- Eric_G on June 21, 2012 at 1:09 am
Actually, I consider myself more of a big horn sheep. They are wild and hang out in places most predators won't go, like the sides of sheer cliffs. They're still pack animals but they aren't the least bit domesticated.
- Brad Smith on June 21, 2012 at 11:43 am
Living in a fascist police state sucks, but what can you do? You can hide away, fly your freak flag or in a way do both. I'm a prepper and basically that means that if the shit hits the fan I'm ready. Until then I will fly my freak flag and piss off as many people as I can. I can't imagine them ever thinking I'm a big enough threat to do anything about it. I don't see them wasting their time trying to set up some guy who has no intention of falling for some agent provocateur BS. That seems to be about the only thing they do well anyway.
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Find it here.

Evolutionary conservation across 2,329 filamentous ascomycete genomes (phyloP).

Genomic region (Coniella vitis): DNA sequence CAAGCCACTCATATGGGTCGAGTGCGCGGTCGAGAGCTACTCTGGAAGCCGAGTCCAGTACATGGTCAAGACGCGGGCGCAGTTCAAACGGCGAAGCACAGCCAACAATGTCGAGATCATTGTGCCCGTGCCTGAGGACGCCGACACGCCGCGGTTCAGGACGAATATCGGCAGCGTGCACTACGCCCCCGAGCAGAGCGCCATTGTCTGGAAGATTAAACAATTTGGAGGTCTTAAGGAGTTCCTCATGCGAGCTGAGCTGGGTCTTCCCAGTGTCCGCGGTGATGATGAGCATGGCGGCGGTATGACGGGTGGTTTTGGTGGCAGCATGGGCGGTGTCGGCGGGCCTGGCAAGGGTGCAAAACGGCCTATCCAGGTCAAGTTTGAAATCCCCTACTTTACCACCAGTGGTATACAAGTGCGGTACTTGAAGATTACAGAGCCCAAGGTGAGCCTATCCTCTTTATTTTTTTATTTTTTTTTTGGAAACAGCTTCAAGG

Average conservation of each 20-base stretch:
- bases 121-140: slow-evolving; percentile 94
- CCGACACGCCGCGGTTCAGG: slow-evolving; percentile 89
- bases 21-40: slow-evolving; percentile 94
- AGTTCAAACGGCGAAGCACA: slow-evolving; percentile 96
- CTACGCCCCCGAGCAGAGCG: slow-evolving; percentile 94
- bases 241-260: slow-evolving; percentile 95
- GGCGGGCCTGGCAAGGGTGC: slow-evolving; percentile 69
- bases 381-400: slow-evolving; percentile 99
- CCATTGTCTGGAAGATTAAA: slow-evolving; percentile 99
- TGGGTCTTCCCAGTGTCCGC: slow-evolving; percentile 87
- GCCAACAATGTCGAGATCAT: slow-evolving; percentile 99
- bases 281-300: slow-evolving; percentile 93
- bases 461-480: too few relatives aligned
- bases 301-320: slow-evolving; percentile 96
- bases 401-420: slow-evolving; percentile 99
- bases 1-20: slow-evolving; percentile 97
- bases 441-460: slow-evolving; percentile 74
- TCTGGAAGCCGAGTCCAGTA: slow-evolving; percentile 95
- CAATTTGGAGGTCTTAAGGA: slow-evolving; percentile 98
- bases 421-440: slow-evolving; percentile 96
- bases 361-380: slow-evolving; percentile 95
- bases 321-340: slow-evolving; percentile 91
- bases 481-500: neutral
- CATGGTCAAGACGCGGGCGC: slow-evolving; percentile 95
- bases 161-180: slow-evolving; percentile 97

- BrentP: If a mundane woman, she is prosecuted for murder. It is claimed that she acted out of racist fear. The usual camera mugging...
- BrentP: If a street gang or individual incorporated and then committed the crimes as employees or officers of the corporation, then what?
- Brad Smith: Living in a fascist police state sucks, but what can you do? You can hide away, fly your freak flag or in a way do both....
- eric: Except she'll be disarmed and unable to defend herself – thanks to "the law." So, the video will capture...
- eric: Boothe, Than you, sir, for another superb analogy! Viewing "our leaders" as the political equivalent of incompetent...
- eric: "hence I do not tweet, twitter, and have mostly stopped adding Facebook friends sometime ago, and seldom add LinkedIn...
- eric: "OR, we could all stop voting the "war on terror" congresscritters back in office." Problem is, many – probably...